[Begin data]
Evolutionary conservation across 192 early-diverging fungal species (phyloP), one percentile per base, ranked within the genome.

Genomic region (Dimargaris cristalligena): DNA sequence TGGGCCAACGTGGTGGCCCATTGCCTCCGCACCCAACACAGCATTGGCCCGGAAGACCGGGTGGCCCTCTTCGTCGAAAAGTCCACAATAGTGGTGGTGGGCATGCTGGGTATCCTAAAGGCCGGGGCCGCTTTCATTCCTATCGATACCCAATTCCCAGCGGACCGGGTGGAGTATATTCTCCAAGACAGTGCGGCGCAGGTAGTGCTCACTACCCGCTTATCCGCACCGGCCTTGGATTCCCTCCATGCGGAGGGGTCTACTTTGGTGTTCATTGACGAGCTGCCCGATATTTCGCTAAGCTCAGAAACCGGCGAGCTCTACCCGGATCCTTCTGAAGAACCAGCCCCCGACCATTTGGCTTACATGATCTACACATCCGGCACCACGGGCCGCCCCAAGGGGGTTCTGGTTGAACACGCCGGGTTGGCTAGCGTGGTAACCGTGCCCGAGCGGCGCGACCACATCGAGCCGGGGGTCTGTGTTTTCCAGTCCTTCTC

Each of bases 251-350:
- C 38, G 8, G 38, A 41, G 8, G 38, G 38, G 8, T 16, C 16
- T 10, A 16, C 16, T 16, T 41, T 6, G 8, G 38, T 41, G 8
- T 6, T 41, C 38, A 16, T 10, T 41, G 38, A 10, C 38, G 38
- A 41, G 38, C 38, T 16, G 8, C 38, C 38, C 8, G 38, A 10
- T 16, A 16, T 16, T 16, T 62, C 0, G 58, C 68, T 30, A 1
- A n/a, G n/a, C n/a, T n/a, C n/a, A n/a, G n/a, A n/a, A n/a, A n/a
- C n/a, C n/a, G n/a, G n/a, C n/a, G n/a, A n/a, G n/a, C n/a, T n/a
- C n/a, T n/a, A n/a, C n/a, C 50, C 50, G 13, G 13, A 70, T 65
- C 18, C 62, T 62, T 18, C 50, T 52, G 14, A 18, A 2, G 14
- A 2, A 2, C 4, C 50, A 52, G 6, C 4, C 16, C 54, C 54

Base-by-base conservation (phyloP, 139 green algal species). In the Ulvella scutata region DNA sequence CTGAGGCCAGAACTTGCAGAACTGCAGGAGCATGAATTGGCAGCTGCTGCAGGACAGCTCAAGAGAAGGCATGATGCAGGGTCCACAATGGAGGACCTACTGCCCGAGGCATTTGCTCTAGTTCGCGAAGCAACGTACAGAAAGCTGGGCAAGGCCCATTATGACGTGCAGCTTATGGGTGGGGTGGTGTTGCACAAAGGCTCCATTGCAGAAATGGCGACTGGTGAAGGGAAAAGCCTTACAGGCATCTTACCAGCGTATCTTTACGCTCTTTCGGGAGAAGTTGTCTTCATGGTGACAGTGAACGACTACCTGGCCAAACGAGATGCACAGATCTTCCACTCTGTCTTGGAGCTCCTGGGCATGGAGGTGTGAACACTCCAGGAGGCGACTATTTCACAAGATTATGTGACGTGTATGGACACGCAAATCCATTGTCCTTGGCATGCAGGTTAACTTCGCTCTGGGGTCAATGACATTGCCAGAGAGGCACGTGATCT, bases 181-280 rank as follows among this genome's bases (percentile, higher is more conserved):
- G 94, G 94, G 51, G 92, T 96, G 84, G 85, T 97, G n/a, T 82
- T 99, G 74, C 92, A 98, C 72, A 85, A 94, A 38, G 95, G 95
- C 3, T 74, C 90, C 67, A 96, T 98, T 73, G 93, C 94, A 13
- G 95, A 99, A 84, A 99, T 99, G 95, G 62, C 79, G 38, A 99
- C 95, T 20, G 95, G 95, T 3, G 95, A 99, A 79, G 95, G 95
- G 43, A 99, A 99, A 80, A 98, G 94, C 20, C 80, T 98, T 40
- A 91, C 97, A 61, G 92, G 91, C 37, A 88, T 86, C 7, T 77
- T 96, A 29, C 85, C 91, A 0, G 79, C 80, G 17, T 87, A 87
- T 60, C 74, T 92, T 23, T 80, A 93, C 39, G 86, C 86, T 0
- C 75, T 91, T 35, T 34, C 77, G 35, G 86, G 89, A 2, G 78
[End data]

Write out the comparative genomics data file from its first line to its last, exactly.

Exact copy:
Evolutionary conservation across 192 early-diverging fungal species (phyloP), one percentile per base, ranked within the genome.

Genomic region (Dimargaris cristalligena): DNA sequence TGGGCCAACGTGGTGGCCCATTGCCTCCGCACCCAACACAGCATTGGCCCGGAAGACCGGGTGGCCCTCTTCGTCGAAAAGTCCACAATAGTGGTGGTGGGCATGCTGGGTATCCTAAAGGCCGGGGCCGCTTTCATTCCTATCGATACCCAATTCCCAGCGGACCGGGTGGAGTATATTCTCCAAGACAGTGCGGCGCAGGTAGTGCTCACTACCCGCTTATCCGCACCGGCCTTGGATTCCCTCCATGCGGAGGGGTCTACTTTGGTGTTCATTGACGAGCTGCCCGATATTTCGCTAAGCTCAGAAACCGGCGAGCTCTACCCGGATCCTTCTGAAGAACCAGCCCCCGACCATTTGGCTTACATGATCTACACATCCGGCACCACGGGCCGCCCCAAGGGGGTTCTGGTTGAACACGCCGGGTTGGCTAGCGTGGTAACCGTGCCCGAGCGGCGCGACCACATCGAGCCGGGGGTCTGTGTTTTCCAGTCCTTCTC

Each of bases 251-350:
- C 38, G 8, G 38, A 41, G 8, G 38, G 38, G 8, T 16, C 16
- T 10, A 16, C 16, T 16, T 41, T 6, G 8, G 38, T 41, G 8
- T 6, T 41, C 38, A 16, T 10, T 41, G 38, A 10, C 38, G 38
- A 41, G 38, C 38, T 16, G 8, C 38, C 38, C 8, G 38, A 10
- T 16, A 16, T 16, T 16, T 62, C 0, G 58, C 68, T 30, A 1
- A n/a, G n/a, C n/a, T n/a, C n/a, A n/a, G n/a, A n/a, A n/a, A n/a
- C n/a, C n/a, G n/a, G n/a, C n/a, G n/a, A n/a, G n/a, C n/a, T n/a
- C n/a, T n/a, A n/a, C n/a, C 50, C 50, G 13, G 13, A 70, T 65
- C 18, C 62, T 62, T 18, C 50, T 52, G 14, A 18, A 2, G 14
- A 2, A 2, C 4, C 50, A 52, G 6, C 4, C 16, C 54, C 54

Base-by-base conservation (phyloP, 139 green algal species). In the Ulvella scutata region DNA sequence CTGAGGCCAGAACTTGCAGAACTGCAGGAGCATGAATTGGCAGCTGCTGCAGGACAGCTCAAGAGAAGGCATGATGCAGGGTCCACAATGGAGGACCTACTGCCCGAGGCATTTGCTCTAGTTCGCGAAGCAACGTACAGAAAGCTGGGCAAGGCCCATTATGACGTGCAGCTTATGGGTGGGGTGGTGTTGCACAAAGGCTCCATTGCAGAAATGGCGACTGGTGAAGGGAAAAGCCTTACAGGCATCTTACCAGCGTATCTTTACGCTCTTTCGGGAGAAGTTGTCTTCATGGTGACAGTGAACGACTACCTGGCCAAACGAGATGCACAGATCTTCCACTCTGTCTTGGAGCTCCTGGGCATGGAGGTGTGAACACTCCAGGAGGCGACTATTTCACAAGATTATGTGACGTGTATGGACACGCAAATCCATTGTCCTTGGCATGCAGGTTAACTTCGCTCTGGGGTCAATGACATTGCCAGAGAGGCACGTGATCT, bases 181-280 rank as follows among this genome's bases (percentile, higher is more conserved):
- G 94, G 94, G 51, G 92, T 96, G 84, G 85, T 97, G n/a, T 82
- T 99, G 74, C 92, A 98, C 72, A 85, A 94, A 38, G 95, G 95
- C 3, T 74, C 90, C 67, A 96, T 98, T 73, G 93, C 94, A 13
- G 95, A 99, A 84, A 99, T 99, G 95, G 62, C 79, G 38, A 99
- C 95, T 20, G 95, G 95, T 3, G 95, A 99, A 79, G 95, G 95
- G 43, A 99, A 99, A 80, A 98, G 94, C 20, C 80, T 98, T 40
- A 91, C 97, A 61, G 92, G 91, C 37, A 88, T 86, C 7, T 77
- T 96, A 29, C 85, C 91, A 0, G 79, C 80, G 17, T 87, A 87
- T 60, C 74, T 92, T 23, T 80, A 93, C 39, G 86, C 86, T 0
- C 75, T 91, T 35, T 34, C 77, G 35, G 86, G 89, A 2, G 78